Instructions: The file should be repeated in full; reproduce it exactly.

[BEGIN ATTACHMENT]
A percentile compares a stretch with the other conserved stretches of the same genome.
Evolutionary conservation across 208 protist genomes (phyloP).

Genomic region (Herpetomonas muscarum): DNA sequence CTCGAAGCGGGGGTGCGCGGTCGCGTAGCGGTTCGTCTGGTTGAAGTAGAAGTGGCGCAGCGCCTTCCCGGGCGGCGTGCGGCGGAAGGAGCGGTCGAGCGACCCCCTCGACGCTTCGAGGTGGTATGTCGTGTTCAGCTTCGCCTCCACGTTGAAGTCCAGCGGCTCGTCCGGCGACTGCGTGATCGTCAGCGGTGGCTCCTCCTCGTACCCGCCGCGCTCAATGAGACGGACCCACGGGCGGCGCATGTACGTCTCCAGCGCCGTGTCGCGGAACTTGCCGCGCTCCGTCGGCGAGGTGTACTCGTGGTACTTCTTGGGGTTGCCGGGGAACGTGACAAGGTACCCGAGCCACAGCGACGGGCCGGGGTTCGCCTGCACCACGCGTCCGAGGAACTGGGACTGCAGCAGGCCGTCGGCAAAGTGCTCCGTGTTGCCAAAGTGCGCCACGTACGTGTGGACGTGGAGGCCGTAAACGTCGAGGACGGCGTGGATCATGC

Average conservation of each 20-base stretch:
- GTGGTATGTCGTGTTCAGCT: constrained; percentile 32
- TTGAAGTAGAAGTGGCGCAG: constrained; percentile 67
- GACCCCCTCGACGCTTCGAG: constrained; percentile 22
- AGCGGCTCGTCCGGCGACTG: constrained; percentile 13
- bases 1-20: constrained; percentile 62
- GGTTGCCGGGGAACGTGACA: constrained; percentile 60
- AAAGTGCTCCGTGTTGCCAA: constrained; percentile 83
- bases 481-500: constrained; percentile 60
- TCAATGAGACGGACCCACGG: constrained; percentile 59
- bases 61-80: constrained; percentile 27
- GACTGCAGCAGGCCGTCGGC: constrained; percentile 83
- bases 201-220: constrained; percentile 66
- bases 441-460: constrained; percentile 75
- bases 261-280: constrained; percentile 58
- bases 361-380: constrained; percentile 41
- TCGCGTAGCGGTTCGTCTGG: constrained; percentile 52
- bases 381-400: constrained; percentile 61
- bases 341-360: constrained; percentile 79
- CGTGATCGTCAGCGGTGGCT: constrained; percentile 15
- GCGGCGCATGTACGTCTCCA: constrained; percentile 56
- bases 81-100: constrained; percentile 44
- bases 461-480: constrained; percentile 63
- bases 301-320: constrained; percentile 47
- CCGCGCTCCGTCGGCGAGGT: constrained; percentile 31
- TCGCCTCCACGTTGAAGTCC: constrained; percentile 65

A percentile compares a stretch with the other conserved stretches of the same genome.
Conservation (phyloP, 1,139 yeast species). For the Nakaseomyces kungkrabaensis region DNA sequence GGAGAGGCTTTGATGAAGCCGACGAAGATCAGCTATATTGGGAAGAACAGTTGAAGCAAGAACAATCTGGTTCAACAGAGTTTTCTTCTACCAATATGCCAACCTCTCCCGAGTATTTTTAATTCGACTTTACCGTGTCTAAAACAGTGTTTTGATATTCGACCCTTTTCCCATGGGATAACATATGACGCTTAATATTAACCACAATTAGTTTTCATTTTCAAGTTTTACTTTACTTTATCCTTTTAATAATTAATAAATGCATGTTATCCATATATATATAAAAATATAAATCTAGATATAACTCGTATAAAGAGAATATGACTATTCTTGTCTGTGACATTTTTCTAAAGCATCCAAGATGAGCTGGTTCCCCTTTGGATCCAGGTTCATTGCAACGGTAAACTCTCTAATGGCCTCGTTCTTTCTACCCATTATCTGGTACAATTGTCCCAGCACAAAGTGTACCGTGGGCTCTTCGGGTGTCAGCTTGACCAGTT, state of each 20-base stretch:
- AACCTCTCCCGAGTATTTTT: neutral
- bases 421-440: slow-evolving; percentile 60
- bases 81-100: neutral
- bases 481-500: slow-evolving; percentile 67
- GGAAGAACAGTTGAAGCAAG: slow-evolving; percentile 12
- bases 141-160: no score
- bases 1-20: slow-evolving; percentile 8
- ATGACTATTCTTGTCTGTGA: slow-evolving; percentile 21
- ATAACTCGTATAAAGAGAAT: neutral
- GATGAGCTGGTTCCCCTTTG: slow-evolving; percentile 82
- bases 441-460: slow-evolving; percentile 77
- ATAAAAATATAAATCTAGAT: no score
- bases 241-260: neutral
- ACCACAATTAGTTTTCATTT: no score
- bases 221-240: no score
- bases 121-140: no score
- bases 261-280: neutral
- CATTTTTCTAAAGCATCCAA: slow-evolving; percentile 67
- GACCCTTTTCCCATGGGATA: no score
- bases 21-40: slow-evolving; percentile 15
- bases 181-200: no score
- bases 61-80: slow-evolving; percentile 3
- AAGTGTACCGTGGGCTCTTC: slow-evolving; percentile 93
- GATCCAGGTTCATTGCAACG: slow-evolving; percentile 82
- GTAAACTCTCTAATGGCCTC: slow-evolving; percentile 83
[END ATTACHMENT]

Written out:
A percentile compares a stretch with the other conserved stretches of the same genome.
Evolutionary conservation across 208 protist genomes (phyloP).

Genomic region (Herpetomonas muscarum): DNA sequence CTCGAAGCGGGGGTGCGCGGTCGCGTAGCGGTTCGTCTGGTTGAAGTAGAAGTGGCGCAGCGCCTTCCCGGGCGGCGTGCGGCGGAAGGAGCGGTCGAGCGACCCCCTCGACGCTTCGAGGTGGTATGTCGTGTTCAGCTTCGCCTCCACGTTGAAGTCCAGCGGCTCGTCCGGCGACTGCGTGATCGTCAGCGGTGGCTCCTCCTCGTACCCGCCGCGCTCAATGAGACGGACCCACGGGCGGCGCATGTACGTCTCCAGCGCCGTGTCGCGGAACTTGCCGCGCTCCGTCGGCGAGGTGTACTCGTGGTACTTCTTGGGGTTGCCGGGGAACGTGACAAGGTACCCGAGCCACAGCGACGGGCCGGGGTTCGCCTGCACCACGCGTCCGAGGAACTGGGACTGCAGCAGGCCGTCGGCAAAGTGCTCCGTGTTGCCAAAGTGCGCCACGTACGTGTGGACGTGGAGGCCGTAAACGTCGAGGACGGCGTGGATCATGC

Average conservation of each 20-base stretch:
- GTGGTATGTCGTGTTCAGCT: constrained; percentile 32
- TTGAAGTAGAAGTGGCGCAG: constrained; percentile 67
- GACCCCCTCGACGCTTCGAG: constrained; percentile 22
- AGCGGCTCGTCCGGCGACTG: constrained; percentile 13
- bases 1-20: constrained; percentile 62
- GGTTGCCGGGGAACGTGACA: constrained; percentile 60
- AAAGTGCTCCGTGTTGCCAA: constrained; percentile 83
- bases 481-500: constrained; percentile 60
- TCAATGAGACGGACCCACGG: constrained; percentile 59
- bases 61-80: constrained; percentile 27
- GACTGCAGCAGGCCGTCGGC: constrained; percentile 83
- bases 201-220: constrained; percentile 66
- bases 441-460: constrained; percentile 75
- bases 261-280: constrained; percentile 58
- bases 361-380: constrained; percentile 41
- TCGCGTAGCGGTTCGTCTGG: constrained; percentile 52
- bases 381-400: constrained; percentile 61
- bases 341-360: constrained; percentile 79
- CGTGATCGTCAGCGGTGGCT: constrained; percentile 15
- GCGGCGCATGTACGTCTCCA: constrained; percentile 56
- bases 81-100: constrained; percentile 44
- bases 461-480: constrained; percentile 63
- bases 301-320: constrained; percentile 47
- CCGCGCTCCGTCGGCGAGGT: constrained; percentile 31
- TCGCCTCCACGTTGAAGTCC: constrained; percentile 65

A percentile compares a stretch with the other conserved stretches of the same genome.
Conservation (phyloP, 1,139 yeast species). For the Nakaseomyces kungkrabaensis region DNA sequence GGAGAGGCTTTGATGAAGCCGACGAAGATCAGCTATATTGGGAAGAACAGTTGAAGCAAGAACAATCTGGTTCAACAGAGTTTTCTTCTACCAATATGCCAACCTCTCCCGAGTATTTTTAATTCGACTTTACCGTGTCTAAAACAGTGTTTTGATATTCGACCCTTTTCCCATGGGATAACATATGACGCTTAATATTAACCACAATTAGTTTTCATTTTCAAGTTTTACTTTACTTTATCCTTTTAATAATTAATAAATGCATGTTATCCATATATATATAAAAATATAAATCTAGATATAACTCGTATAAAGAGAATATGACTATTCTTGTCTGTGACATTTTTCTAAAGCATCCAAGATGAGCTGGTTCCCCTTTGGATCCAGGTTCATTGCAACGGTAAACTCTCTAATGGCCTCGTTCTTTCTACCCATTATCTGGTACAATTGTCCCAGCACAAAGTGTACCGTGGGCTCTTCGGGTGTCAGCTTGACCAGTT, state of each 20-base stretch:
- AACCTCTCCCGAGTATTTTT: neutral
- bases 421-440: slow-evolving; percentile 60
- bases 81-100: neutral
- bases 481-500: slow-evolving; percentile 67
- GGAAGAACAGTTGAAGCAAG: slow-evolving; percentile 12
- bases 141-160: no score
- bases 1-20: slow-evolving; percentile 8
- ATGACTATTCTTGTCTGTGA: slow-evolving; percentile 21
- ATAACTCGTATAAAGAGAAT: neutral
- GATGAGCTGGTTCCCCTTTG: slow-evolving; percentile 82
- bases 441-460: slow-evolving; percentile 77
- ATAAAAATATAAATCTAGAT: no score
- bases 241-260: neutral
- ACCACAATTAGTTTTCATTT: no score
- bases 221-240: no score
- bases 121-140: no score
- bases 261-280: neutral
- CATTTTTCTAAAGCATCCAA: slow-evolving; percentile 67
- GACCCTTTTCCCATGGGATA: no score
- bases 21-40: slow-evolving; percentile 15
- bases 181-200: no score
- bases 61-80: slow-evolving; percentile 3
- AAGTGTACCGTGGGCTCTTC: slow-evolving; percentile 93
- GATCCAGGTTCATTGCAACG: slow-evolving; percentile 82
- GTAAACTCTCTAATGGCCTC: slow-evolving; percentile 83